Survey shows Arab World is upbeat about the future
The World Economic Forum in Jordan 2005 opened at the Dead Sea this afternoon with results of an extensive survey of the Arab world. Compiled from the Gallup International Voice of the People Survey, the results show that the people of the region are generally quite optimistic about the future, but at the same time they are making a strong call to their leaders to “reduce wars and conflicts” and make “the war on terrorism” their priority. Held under the theme ‘Seizing the Moment’, the World Economic Forum will welcome more than 1,000 leaders from business, politics and civil society to the three day meeting.
The poll was conducted exclusively for the World Economic Forum; more than 60,000 citizens in over 60 countries representing over 1.3 billion of the world’s population were interviewed at the end of last year. The findings released today relate to the Arab and Middle East region, with more than 4,500 people in eight countries (Egypt, Israel, Kuwait, Morocco, Saudi Arabia, Tunisia, Turkey and the United Arab Emirates) interviewed.
“It is great to see that there is so much optimism and good in a region that the rest of the world often sees as a source of problems. What the survey shows is that if led properly and given the right opportunities the people of the Arab world are willing to roll up their sleeves and work on making this a better world,” said Frédéric Sicre, Managing Director of the World Economic Forum.
When asked whether 2005 was going to be a better year than 2004, the region is slightly more optimistic than the world as a whole, with almost half (48%) indicating the year will be better than the previous one. Egypt was the only exception; one in four of those interviewed (39%) felt 2005 would be worse, compared with just over a quarter (26%) who said it would be better than 2004.
Other countries in the region were markedly more upbeat. In Tunisia (72%) and Kuwait (70%), more than seven out of ten felt that 2005 would be better than 2004, and this optimism was shared by majorities in all the other countries included. Even in Saudi Arabia, where levels of optimism were significantly lower, optimists (39%) still outnumbered pessimists (34%).
Previous surveys have demonstrated that economic stability is a necessary condition for such optimism. In all of the eight countries, when those who are employed were asked if they thought their present jobs were safe, most thought they were (53% overall). However, a significant proportion of those asked in Egypt, Morocco and Tunisia thought there was a chance of unemployment – 38%, 46% and 27% respectively.
However, when those employed were asked if they would find a new job easily in the event of becoming unemployed, a majority of 6 out of 10 (60%) in the region overall, and majorities in each of the eight countries, thought it would take some time to find a new job.
By comparison, taking the world as a whole, the overall employment view is slightly better than in the Arab region – generally, two-thirds of those employed (65%) felt their jobs were safe and, if they were to become unemployed, one in four (38%) felt they would find a new one fairly quickly.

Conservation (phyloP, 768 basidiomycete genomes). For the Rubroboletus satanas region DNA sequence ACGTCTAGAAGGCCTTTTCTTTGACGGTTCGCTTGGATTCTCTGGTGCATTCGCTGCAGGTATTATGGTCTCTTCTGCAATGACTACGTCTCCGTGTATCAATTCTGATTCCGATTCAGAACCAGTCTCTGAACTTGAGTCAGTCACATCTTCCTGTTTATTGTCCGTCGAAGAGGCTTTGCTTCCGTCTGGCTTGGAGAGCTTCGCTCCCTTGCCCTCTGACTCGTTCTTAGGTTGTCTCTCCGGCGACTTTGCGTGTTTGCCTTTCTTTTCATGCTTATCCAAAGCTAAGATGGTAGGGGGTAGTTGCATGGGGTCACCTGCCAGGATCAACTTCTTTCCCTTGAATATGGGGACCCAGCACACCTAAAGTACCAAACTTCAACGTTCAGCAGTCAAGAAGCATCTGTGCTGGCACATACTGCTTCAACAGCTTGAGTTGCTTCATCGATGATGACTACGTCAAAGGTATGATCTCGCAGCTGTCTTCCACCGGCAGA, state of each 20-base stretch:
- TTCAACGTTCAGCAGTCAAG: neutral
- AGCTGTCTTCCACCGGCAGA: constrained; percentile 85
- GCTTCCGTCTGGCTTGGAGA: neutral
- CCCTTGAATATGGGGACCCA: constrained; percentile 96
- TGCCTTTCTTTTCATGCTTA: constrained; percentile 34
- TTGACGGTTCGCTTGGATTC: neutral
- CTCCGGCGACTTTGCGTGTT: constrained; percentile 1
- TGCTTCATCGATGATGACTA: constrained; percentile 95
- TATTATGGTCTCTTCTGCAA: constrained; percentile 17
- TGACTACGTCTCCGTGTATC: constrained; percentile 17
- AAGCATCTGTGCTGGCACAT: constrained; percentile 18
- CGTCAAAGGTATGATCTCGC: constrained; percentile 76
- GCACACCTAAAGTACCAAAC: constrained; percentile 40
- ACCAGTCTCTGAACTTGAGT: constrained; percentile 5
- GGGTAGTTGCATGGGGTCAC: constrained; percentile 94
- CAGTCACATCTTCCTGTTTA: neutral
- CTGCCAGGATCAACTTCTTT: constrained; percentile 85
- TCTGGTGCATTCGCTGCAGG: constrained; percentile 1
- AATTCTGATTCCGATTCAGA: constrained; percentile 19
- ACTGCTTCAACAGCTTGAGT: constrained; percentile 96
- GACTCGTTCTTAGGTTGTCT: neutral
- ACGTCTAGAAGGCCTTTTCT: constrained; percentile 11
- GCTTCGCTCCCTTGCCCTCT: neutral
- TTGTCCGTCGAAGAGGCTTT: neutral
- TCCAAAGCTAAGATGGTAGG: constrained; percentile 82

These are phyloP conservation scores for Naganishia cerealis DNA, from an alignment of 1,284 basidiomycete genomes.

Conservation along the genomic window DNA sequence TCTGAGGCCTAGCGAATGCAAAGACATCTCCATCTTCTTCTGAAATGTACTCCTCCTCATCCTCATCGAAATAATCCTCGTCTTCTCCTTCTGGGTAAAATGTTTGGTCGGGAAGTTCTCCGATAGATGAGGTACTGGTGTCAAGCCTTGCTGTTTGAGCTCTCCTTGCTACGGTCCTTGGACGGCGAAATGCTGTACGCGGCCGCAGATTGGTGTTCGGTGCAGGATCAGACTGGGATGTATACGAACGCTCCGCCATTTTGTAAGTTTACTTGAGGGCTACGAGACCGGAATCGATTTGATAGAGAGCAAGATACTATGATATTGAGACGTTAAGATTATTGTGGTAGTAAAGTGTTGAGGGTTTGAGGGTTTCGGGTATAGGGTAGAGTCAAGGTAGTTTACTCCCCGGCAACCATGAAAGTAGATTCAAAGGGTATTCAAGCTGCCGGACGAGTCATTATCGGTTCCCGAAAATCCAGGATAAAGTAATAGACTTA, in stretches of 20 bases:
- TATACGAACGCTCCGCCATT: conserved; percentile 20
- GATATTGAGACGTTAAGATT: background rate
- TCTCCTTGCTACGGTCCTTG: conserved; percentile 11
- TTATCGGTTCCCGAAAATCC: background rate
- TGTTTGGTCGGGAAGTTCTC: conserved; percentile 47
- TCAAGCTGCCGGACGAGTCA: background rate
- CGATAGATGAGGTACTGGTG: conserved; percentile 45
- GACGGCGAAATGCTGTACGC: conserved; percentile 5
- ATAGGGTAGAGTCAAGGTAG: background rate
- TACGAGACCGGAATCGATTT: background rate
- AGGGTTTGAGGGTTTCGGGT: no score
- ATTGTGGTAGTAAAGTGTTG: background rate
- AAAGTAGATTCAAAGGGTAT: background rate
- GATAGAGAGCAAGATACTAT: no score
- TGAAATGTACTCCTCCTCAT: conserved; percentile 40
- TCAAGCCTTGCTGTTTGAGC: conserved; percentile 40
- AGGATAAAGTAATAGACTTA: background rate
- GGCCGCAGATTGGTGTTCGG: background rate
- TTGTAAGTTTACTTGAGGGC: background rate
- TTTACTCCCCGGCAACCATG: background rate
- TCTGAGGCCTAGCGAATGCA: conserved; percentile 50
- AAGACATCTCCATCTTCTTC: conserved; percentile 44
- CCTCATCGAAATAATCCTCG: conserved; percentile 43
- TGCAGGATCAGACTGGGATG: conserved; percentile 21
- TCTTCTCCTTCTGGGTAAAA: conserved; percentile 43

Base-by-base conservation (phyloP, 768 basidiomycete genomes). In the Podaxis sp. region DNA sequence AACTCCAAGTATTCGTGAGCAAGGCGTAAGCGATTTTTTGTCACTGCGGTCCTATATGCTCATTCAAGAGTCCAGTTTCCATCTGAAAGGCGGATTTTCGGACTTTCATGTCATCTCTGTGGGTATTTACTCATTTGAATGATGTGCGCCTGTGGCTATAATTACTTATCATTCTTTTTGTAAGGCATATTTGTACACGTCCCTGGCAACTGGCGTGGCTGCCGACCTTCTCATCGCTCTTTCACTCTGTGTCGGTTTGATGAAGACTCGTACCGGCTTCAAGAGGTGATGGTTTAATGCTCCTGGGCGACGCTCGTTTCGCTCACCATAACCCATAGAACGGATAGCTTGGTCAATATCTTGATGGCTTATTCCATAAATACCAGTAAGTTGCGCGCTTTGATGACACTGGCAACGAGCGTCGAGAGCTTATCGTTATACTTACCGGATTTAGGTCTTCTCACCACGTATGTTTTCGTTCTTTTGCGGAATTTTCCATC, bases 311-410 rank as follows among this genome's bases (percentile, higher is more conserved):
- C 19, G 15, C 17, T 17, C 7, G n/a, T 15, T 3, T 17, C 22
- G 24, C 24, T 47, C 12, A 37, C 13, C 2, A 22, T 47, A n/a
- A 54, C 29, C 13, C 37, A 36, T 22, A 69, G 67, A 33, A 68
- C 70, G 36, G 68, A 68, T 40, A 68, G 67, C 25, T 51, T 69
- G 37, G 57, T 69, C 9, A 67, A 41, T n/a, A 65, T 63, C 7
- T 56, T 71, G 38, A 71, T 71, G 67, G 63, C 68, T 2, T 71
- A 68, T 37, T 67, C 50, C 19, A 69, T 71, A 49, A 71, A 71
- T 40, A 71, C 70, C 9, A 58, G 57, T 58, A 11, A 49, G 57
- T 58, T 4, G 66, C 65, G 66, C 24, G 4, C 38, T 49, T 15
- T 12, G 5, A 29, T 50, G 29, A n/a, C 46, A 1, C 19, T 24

Respondents were asked to select what they thought should be the most important priority for leaders of the world. Priorities in the region are, perhaps unsurprisingly, clearly focused on generally “reducing wars and conflicts” (21% overall) and “the war on terrorism” (14%).
Other issues seem to have significant salience in particular countries. For example, “overcoming the drug problem and drug trafficking” was only mentioned by 1 in 20 around the world and the region generally (5%), but by more than 1 in 6 in Kuwait (15%) and by more than 1 in 10 (11%) in the United Arab Emirates. Improving or maintaining human rights was mentioned by more than 1 in 10 in Egypt (11%), Tunisia (11%) and Turkey (10%) and by 9% in the region as a whole, compared with only 4% of the global total who mention this issue.
Respondents in the region focused significantly on war and terrorism and fears for the economy as their greatest worry for 2005. Of course, both these issues are also reflected in the responses from the global sample, but more people in the Arab world are concerned about the possible expansion of the war to other parts of the world with 1 in 4 fearing this in the region (24% compared to only 16% globally). A similar proportion in the region (23%) worry about an increase in terrorism but the proportion amongst the global population (22%) is similar on this issue.
Fears about the expansion of the war are at their highest in Saudi Arabia – almost half (46%) are worried about this, but they are also high in Kuwait (31%), Tunisia (35%) and the United Arab Emirates (27%).
Economic fears in the region mirror global concerns with almost 1 in 5 respondents in the Middle East (18% and 17% respectively) stating that their greatest worry for 2005 would be a failure of the economy or loss of jobs in their country.
- Despite all, Saudi women upbeat about future empowerment
- World Economic Forum: 30% of business leaders pessimistic about the future
- The source of all brain drain: Lebanon's university graduates downbeat about their future prospects
- Christine Lagarde and the 'missing link' in Arab economies: the middle class
- What about the underprivileged who can't go online? Saudi Arabia releases labour questionnaire to 'improve working conditions'